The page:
Guest writer Phil Clisby shares a Balkan’s belter of a footballing experience as he takes in Slovenia’s ‘eternal derby’…..
Olimpija Ljubljana 1 v 2 Maribor (07.05.16)
“Let’s go and watch some football in Eastern Europe somewhere,” I said.
Neal (a fellow Chelsea season ticket holder) and I were discussing the increasingly prohibitive cost of following the Chels in Europe versus the enjoyment we had travelling abroad to watch the beautiful game. The planning. The build-up. The culture of whatever place we found ourselves in. The people. The pre-match beers. The banter. The atmosphere. The game itself.
Quickly, the plan was set. A boys’ weekend away every year to some outpost on the continent, with a bit of footy thrown in.
But, where to go? Neal is virtual friends on Twitter with a guy called Matjaž, one of the founders of the Slovenian Chelsea Supporters Club. They had also met once in London at a Chelsea game. Ljubljana it was then. And we set off for the ‘Eternal Derby’ – Olimpija Ljubljana v Maribor – with Matjaž kindly sorting out tickets.
We headed out on the Friday for a night of acclimatisation. Our hotel was a short stroll from the main square and a procession of bars that lined both sides of the Ljubljanica River. A beer was just €3 a pop, €2 if you ventured off the main drag. Even cheaper out of town.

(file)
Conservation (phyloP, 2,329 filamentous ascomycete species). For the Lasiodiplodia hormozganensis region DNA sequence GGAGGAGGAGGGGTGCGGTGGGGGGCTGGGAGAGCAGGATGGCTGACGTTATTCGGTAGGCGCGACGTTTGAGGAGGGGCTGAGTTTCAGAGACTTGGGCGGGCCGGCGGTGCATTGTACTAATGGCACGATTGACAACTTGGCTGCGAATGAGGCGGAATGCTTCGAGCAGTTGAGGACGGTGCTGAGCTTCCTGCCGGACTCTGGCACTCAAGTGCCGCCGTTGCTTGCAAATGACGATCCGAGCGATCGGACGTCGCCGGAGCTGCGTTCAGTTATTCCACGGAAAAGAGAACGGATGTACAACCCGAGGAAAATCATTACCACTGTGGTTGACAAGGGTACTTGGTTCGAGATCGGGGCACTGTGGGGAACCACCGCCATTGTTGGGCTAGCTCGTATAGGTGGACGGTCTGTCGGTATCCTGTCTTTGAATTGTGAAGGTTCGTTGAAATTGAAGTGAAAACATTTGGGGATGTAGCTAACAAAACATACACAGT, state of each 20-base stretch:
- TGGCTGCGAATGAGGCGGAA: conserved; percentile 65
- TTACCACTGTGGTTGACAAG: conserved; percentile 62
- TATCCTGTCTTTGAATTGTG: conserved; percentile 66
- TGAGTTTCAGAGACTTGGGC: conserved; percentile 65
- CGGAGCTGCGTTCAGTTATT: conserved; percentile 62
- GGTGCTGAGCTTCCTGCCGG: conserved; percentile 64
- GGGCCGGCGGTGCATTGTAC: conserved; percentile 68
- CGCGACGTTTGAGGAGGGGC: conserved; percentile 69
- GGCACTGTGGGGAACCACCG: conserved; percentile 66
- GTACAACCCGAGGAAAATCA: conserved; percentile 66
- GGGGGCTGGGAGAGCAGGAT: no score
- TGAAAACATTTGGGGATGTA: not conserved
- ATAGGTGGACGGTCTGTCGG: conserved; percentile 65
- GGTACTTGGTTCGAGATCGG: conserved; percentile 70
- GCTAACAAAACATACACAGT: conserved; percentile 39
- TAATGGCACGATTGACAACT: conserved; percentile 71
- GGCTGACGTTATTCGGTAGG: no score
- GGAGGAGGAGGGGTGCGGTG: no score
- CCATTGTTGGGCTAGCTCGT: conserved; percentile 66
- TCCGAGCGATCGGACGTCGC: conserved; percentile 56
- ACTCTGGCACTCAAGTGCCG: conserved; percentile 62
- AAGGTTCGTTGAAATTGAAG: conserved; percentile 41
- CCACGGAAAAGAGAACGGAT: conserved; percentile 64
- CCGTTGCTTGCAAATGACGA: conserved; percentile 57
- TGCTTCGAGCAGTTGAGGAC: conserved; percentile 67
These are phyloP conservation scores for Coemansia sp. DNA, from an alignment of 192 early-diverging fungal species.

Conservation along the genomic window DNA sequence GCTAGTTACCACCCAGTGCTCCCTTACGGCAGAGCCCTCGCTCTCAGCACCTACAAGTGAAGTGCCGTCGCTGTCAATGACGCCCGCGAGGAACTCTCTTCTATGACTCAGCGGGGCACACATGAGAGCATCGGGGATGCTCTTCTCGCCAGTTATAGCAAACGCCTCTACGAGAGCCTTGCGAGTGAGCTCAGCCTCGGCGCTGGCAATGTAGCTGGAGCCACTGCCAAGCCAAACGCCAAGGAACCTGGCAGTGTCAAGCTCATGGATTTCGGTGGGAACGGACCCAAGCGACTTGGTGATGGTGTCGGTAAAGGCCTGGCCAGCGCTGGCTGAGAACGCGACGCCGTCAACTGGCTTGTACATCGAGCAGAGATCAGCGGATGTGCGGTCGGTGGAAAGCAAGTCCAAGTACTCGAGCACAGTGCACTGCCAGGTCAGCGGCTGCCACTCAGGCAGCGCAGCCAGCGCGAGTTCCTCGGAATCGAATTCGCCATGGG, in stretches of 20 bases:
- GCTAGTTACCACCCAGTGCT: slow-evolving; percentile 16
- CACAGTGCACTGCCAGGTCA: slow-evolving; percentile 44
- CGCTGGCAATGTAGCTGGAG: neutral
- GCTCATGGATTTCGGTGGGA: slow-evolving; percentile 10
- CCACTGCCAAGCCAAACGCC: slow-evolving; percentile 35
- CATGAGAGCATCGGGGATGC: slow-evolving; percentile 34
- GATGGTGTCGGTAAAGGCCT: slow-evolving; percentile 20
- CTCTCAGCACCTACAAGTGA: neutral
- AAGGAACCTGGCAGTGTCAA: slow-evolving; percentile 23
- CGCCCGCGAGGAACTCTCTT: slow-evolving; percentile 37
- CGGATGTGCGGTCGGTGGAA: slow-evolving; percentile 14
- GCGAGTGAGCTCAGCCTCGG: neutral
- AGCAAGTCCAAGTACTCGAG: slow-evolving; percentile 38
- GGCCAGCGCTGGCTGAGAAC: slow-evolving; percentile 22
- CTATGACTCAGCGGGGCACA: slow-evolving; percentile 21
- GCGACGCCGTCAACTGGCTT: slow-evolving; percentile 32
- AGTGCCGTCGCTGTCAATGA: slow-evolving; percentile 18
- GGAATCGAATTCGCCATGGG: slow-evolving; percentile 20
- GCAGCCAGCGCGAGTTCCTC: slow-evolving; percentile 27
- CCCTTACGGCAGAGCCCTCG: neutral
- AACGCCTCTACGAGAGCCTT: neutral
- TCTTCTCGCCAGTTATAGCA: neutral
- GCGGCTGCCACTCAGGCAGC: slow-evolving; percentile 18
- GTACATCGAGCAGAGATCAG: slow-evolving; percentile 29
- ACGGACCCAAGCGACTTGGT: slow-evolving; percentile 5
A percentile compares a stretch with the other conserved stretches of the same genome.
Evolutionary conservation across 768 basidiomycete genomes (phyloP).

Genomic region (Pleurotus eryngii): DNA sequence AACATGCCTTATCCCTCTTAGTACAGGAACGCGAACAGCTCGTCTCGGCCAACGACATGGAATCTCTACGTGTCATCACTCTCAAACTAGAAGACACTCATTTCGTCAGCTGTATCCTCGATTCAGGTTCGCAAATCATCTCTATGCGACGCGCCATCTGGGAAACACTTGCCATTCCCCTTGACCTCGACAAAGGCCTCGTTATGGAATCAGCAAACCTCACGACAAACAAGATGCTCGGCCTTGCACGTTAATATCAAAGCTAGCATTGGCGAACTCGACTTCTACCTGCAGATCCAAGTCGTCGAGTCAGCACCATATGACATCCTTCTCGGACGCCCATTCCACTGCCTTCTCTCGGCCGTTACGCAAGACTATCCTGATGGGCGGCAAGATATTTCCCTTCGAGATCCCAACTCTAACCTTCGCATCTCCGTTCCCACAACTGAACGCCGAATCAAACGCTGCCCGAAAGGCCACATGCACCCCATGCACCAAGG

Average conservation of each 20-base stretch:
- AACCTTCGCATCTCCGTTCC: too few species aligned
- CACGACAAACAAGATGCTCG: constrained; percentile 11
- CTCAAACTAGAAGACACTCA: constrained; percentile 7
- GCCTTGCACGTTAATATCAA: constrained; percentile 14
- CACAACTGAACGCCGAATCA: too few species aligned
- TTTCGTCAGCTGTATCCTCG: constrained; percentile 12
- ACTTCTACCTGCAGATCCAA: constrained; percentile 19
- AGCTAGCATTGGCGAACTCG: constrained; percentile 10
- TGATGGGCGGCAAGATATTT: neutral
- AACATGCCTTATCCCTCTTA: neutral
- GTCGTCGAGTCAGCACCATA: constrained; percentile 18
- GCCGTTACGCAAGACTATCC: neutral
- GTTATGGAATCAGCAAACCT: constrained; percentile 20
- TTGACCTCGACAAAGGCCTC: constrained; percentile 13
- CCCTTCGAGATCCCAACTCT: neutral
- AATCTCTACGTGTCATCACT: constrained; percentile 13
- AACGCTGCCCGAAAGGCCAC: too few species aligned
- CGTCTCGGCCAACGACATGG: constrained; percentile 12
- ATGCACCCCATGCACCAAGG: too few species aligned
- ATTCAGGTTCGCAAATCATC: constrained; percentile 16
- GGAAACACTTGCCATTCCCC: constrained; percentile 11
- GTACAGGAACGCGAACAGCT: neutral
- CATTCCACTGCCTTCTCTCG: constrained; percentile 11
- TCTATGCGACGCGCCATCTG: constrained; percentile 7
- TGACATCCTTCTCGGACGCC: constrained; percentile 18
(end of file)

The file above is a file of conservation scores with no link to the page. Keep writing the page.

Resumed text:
We took up residence in one of the riverside bars, ordered a half-litre of Union, soaked up the sunshine and indulged in a spot of people watching. A group of paddle boarders, erm, paddled past. This was the life.
When it came to food, we decided against ordering ‘Delicacies with protected geographical indication’ and opted for a traditional feast of meat – sausages, chops, steak, you name it, with a bit of sauerkraut on the side. I think they saw us coming to be honest.
As night fell, we took a stroll along the river – sampling what a few of the other bars had to offer along the way, naturally – before coming across a night market, filled with all sorts of street food and a small kiosk serving beer. We looked up at the castle perched on a hill that overlooks the city. Spotlights bathed it in an eerie green. Any coincidence that Olimpija’s colours are green?
The next morning, slightly bleary eyed, we headed off for our meet with Matjaž and his “chubby mate” Gregor. We could hear music and commentary coming through a loudspeaker. Following the sound we wandered into the middle of the Ljubljana Marathon. Rather them than me.
Operating on Slovenian time, Matjaž eventually pulled up at the appointed meeting place. We piled into his car. Kick off wasn’t until the evening and they were going to show us the sights. “First Lake Bled, then our club, then the Eternal Derby.”